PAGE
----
The Stealth 600 Gen 2 Headset was a great performer across games and videos during Xbox Series X testing, but there was an odd Assassin’s Creed Valhalla audio glitch that would overwhelm the soundscape with static if you weren’t interacting with the controller for 30 seconds. If you do want to connect it to a PC, you’ll either need a Xbox Wireless Windows 10 PC or an Xbox Wireless Adapter for Windows (purchased separately). This is an Xbox headset first and foremost, though; my PC tests offered great sound, but the playback buttons didn’t function and Windows detected the headset as a controller.
Turtle Beach Stealth 600 Gen 2 Headset for PlayStation
While compatible with Nintendo Switch with an adapter, the Turtle Beach Stealth 600 Gen 2 Headset for PlayStation likewise requires a dongle for connecting to a PlayStation 4 or PlayStation 5 console. That dongle does have the added benefit of making the PlayStation version of the headset plug-and-play compatible with PCs, plus the physical buttons on the headset worked during my PC tests. While the PC software for both Xbox and PlayStation is effectively used for finding firmware updates, those with Nahimic-compatible systems (like me) can use that third-party software to tweak the soundscape. Though not advertised, the PlayStation version of the Stealth 600 Gen 2 Headset also supports virtual spatial sound via Windows Sonic and Dolby Atmos on PC, too.
Those spatial sound options aren’t available on the PlayStation 5, though. Given the PS5’s emphasis on 3D audio, I’ll put this to the test in comparison to the Pulse 3D Wireless Headset once it arrives (they’ve been notoriously out of stock since launch). Across models, the flip-down microphone is easy to reach and gets the job done, with muting just a flip up away. What’s less great is the physical buttons on the left earcup. I regularly accidentally changed the chat volume instead of the audio volume, and this could be easily fixed if they were separated by the barely used mode button (used to cycle between four fixed equalisation presets).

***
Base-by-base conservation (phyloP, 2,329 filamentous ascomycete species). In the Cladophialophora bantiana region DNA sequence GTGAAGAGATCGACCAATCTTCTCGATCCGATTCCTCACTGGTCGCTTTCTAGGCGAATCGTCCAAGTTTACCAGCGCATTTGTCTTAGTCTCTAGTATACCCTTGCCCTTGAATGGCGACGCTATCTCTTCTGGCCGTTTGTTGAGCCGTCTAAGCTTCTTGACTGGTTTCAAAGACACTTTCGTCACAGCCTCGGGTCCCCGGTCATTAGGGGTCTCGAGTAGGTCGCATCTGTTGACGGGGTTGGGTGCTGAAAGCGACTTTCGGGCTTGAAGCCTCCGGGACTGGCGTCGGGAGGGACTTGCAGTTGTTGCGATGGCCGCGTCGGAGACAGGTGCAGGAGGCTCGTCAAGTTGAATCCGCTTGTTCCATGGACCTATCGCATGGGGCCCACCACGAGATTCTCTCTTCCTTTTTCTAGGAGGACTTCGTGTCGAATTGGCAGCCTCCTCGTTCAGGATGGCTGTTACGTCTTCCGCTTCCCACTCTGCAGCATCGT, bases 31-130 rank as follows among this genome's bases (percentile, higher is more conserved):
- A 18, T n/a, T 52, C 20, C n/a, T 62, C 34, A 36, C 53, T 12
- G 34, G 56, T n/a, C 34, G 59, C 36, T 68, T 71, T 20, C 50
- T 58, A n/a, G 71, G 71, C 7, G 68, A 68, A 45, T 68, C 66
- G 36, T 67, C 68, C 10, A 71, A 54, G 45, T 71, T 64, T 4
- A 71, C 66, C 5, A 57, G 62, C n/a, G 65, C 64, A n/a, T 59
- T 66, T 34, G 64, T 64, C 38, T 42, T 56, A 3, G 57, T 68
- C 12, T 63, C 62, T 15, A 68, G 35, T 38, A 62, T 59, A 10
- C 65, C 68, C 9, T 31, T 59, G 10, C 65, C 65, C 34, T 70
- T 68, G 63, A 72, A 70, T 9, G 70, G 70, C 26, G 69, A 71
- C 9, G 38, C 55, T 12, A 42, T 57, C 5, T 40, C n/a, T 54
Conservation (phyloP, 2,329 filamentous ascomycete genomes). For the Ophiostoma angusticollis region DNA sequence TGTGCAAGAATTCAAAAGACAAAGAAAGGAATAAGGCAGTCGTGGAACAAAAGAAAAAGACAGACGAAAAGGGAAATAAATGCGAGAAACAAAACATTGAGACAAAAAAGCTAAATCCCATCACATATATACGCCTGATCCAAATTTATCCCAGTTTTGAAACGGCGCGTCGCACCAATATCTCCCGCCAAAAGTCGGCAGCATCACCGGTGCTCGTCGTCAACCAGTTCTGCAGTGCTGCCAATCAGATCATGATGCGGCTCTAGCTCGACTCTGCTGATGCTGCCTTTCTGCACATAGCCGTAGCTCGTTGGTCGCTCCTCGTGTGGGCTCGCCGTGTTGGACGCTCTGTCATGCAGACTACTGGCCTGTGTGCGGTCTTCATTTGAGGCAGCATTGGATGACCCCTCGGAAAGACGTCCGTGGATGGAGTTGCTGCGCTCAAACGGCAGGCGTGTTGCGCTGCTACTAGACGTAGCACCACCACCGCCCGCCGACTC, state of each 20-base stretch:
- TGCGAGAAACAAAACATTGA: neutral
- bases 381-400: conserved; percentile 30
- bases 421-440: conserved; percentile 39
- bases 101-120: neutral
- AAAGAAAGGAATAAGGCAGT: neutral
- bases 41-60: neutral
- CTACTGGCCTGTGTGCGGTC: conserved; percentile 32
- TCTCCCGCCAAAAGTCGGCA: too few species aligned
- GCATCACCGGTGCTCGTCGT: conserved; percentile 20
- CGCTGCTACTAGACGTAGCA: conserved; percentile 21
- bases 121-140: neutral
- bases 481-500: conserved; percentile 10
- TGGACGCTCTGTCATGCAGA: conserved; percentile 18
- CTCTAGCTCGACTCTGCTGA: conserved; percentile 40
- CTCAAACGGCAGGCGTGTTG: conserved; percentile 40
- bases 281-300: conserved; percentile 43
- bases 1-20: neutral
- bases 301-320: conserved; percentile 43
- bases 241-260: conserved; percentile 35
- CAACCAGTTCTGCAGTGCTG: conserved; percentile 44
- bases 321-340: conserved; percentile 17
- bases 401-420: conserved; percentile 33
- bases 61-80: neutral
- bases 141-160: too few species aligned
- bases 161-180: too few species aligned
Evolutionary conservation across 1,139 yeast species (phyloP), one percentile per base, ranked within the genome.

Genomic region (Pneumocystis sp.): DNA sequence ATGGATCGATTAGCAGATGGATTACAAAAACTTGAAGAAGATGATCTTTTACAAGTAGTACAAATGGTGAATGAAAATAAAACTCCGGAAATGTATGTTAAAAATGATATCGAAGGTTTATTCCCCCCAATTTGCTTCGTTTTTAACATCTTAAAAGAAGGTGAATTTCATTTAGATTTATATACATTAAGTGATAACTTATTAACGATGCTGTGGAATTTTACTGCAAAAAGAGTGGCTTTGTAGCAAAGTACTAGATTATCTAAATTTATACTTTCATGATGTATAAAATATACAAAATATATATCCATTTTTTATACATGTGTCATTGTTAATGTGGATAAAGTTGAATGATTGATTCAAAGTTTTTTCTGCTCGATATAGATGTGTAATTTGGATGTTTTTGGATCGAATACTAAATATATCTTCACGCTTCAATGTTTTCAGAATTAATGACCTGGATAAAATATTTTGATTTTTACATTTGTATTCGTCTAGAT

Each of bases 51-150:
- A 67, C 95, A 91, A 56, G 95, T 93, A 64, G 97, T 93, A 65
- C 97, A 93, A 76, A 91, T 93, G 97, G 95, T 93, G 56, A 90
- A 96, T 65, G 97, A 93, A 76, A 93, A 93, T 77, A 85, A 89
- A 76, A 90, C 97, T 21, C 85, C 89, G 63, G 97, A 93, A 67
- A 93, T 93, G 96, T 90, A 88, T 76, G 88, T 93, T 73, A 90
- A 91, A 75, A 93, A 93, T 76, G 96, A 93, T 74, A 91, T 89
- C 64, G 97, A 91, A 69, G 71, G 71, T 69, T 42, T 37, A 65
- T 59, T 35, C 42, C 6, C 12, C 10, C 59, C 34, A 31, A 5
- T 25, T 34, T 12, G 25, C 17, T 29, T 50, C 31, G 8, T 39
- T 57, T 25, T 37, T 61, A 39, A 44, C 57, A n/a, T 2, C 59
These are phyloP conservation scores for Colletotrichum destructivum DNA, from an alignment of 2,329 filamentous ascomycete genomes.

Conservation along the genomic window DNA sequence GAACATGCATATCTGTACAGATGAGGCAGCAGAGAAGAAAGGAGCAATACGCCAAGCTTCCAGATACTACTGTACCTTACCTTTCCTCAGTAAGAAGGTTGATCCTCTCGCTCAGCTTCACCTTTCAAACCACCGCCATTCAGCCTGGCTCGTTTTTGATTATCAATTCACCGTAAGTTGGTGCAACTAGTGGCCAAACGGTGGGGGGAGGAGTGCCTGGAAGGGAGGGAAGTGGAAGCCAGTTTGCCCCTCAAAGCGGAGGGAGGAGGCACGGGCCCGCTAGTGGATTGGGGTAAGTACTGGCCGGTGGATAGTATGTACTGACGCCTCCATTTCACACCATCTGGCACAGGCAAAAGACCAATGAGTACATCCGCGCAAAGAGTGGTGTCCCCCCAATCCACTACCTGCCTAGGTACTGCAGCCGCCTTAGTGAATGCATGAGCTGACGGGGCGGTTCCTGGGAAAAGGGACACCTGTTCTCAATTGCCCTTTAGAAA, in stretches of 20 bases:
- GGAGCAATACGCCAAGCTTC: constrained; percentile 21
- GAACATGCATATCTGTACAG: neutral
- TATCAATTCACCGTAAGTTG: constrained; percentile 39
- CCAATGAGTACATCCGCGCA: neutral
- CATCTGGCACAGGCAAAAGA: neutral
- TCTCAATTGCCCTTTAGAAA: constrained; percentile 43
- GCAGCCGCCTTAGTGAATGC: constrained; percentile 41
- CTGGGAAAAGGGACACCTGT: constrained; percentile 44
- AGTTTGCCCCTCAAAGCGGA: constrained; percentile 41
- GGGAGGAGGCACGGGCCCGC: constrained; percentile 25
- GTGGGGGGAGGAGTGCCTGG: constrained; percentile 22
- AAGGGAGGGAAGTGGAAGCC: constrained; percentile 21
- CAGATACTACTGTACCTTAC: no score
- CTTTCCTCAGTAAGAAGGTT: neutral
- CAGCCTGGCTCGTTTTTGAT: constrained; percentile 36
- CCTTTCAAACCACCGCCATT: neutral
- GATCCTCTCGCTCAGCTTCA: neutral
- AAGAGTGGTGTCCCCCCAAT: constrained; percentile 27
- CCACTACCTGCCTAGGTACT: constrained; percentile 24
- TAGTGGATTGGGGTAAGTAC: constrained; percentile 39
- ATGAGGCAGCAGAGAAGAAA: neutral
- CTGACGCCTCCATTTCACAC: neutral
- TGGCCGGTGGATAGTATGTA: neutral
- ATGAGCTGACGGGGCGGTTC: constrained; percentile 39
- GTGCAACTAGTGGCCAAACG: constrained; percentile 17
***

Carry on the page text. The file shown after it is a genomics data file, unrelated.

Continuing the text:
Turtle Beach Stealth 600 Gen 2 Headset software
There really isn’t a software solution for the Turtle Beach Stealth 600 Gen 2 Headset, whether you opt for PlayStation or Xbox. The Turtle Beach Audio Hub app isn’t compatible with these entry-level wireless cans, so you’re left with incredibly basic Windows software that’s effectively only useful for firmware updates. In terms of playback controls, this means you’re left with the four EQ presets via the ‘Mode’ button: Signature Sound (one beep), Bass Boost (two beeps), Treble Boost (three beeps) and Vocal Boost (four beeps). Quickly tapping the power button enables the Superhuman Hearing mode, which is recommended for fans of online shooters as it boosts critical audio cues that can give you a competitive edge.
Is the Turtle Beach Stealth 600 Gen 2 Headset worth the price ($169.95RRP)?
There’s enough good stuff going for the Turtle Beach Stealth 600 Gen 2 Headset to warrant the entry-level wireless price. The audio drivers provide big audio, separate volume dials for voice and game audio is a nice touch, and limited cross-platform use adds some great versatility. I particularly enjoyed how much juice they had out of the box before I needed to charge them via USB-C cable (which means no struggling to find the right way to insert the charging cable).
Still, the plasticky exterior feel and tight fit makes them less comfortable in comparison to other form-fitting solutions, even if you do get used to it after time. They also bleed sound at higher volumes, which isn’t great if you’re trying to not disturb the person sitting next to you on the couch. But if you want to take your first foray into wireless gaming without spending double the price for a high-end headset, this is a great place to start.